__________________
TheGolden Rule of Tool Use: "If you don't know what you are doing, DON'T."

http://nefirearm.com/
jimbob86 is offline  
Old December 31, 2017, 05:52 PM   #57
EIB0879
Member
 
Join Date: May 22, 2016
Posts: 45
My son and daughter have lost interest in hunting but my daughter's boyfriend has expressed interest. He hasn't hunted before but at least he is comfortable with firearms. I'm hoping to draw a public land hog hunt with him otherwise I might have to pay for a hunt.

I hope my son eventually comes back around. My daughter likes to shoot but turned vegan.

I found myself without a lease for the first time in a long time this year. Clear cutting has deforested a lot of the area where we use to hunt. This year I hunted a small acreage that my sister and BIL own but it had been hunted heavily before I got out there this year.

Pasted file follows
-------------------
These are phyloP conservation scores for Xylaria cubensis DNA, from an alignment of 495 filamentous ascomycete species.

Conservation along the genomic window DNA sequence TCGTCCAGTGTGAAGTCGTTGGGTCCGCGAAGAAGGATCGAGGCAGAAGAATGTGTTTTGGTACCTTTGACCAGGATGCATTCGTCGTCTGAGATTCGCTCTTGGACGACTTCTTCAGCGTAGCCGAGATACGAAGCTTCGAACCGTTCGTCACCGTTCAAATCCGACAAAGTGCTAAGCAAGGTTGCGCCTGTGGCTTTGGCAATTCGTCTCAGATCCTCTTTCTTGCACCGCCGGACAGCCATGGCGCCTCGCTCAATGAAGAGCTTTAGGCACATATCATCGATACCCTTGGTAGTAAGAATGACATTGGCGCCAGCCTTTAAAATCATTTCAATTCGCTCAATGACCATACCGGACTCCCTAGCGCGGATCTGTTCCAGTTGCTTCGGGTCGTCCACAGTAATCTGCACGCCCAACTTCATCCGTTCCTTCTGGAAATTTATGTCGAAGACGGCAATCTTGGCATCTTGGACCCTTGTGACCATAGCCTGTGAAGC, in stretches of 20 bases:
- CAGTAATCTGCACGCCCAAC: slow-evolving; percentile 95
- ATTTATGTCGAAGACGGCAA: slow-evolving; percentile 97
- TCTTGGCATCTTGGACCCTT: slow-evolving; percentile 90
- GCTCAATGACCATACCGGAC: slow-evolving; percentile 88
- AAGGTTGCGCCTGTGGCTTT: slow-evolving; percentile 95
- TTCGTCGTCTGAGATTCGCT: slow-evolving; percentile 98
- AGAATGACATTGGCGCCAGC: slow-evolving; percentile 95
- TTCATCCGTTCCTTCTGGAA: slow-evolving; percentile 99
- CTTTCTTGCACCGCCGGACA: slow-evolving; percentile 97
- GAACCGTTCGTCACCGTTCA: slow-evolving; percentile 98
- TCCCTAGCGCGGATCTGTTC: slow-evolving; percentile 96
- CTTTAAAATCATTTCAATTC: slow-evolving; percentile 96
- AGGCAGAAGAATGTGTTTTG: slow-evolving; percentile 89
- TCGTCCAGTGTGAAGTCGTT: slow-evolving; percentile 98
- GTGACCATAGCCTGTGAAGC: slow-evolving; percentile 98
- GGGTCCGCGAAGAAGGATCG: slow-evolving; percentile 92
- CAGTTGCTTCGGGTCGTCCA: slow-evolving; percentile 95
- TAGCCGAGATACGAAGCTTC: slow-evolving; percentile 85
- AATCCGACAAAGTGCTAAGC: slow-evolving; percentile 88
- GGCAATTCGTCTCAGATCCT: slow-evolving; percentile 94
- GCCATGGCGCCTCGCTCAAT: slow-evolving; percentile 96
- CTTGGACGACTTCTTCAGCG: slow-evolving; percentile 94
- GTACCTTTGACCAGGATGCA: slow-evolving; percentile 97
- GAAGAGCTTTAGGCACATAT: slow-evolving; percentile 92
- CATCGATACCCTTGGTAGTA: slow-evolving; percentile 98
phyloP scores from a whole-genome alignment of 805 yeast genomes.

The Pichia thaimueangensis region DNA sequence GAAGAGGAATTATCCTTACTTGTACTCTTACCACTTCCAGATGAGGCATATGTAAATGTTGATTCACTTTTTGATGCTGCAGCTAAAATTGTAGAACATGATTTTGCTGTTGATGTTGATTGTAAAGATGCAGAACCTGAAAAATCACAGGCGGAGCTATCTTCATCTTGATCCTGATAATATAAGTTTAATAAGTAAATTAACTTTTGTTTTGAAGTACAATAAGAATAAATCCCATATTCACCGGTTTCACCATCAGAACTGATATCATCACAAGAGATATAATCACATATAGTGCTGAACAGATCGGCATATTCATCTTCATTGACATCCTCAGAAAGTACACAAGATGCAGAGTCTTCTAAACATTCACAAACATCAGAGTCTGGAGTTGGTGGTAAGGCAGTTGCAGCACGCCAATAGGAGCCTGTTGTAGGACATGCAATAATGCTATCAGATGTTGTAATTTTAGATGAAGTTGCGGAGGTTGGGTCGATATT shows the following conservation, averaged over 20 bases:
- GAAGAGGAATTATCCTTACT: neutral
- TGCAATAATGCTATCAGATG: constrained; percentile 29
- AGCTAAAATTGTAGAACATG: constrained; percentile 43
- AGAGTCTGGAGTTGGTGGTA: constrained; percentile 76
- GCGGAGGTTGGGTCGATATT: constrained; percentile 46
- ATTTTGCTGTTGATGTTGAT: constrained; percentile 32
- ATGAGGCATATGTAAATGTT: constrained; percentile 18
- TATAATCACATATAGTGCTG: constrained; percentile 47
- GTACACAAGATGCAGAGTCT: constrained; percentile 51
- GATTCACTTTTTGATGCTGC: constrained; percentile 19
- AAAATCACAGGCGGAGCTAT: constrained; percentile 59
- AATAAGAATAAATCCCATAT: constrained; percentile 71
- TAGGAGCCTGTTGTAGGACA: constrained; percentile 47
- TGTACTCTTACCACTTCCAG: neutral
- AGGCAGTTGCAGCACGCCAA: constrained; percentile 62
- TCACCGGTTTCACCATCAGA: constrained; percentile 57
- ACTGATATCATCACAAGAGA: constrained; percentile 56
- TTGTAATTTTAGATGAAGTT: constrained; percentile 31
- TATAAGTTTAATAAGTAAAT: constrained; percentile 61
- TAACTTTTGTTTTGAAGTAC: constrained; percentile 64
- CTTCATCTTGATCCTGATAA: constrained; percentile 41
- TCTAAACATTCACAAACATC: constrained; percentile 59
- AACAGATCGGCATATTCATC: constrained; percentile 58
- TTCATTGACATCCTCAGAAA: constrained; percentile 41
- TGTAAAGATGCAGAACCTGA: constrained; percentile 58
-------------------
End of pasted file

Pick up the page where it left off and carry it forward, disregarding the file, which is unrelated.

I think there are a lot of barriers to beginning hunters as well as old farts like me that have hunted most of their life.

Here in Texas there is a lot of competition for public hunting and leases are pricey. I'm not ready to give it up yet but I'm not as enthusiastic as I use to be.
EIB0879 is offline  
Old December 31, 2017, 08:35 PM   #58
3Crows
Senior Member
 
Join Date: December 24, 2017
Location: Wichita, Kansas
Posts: 219
The decline in hunting and outdoorsmanship in general is the result of limited places to practice the sport(s) and a lack of interest amongst the Millennials and Gen Wifi in anything other than the wuh, wuh, wuh.
3Crows is offline  
Old December 31, 2017, 09:21 PM   #59
xandi
Senior Member
 
Join Date: April 10, 2015
Location: ga
Posts: 321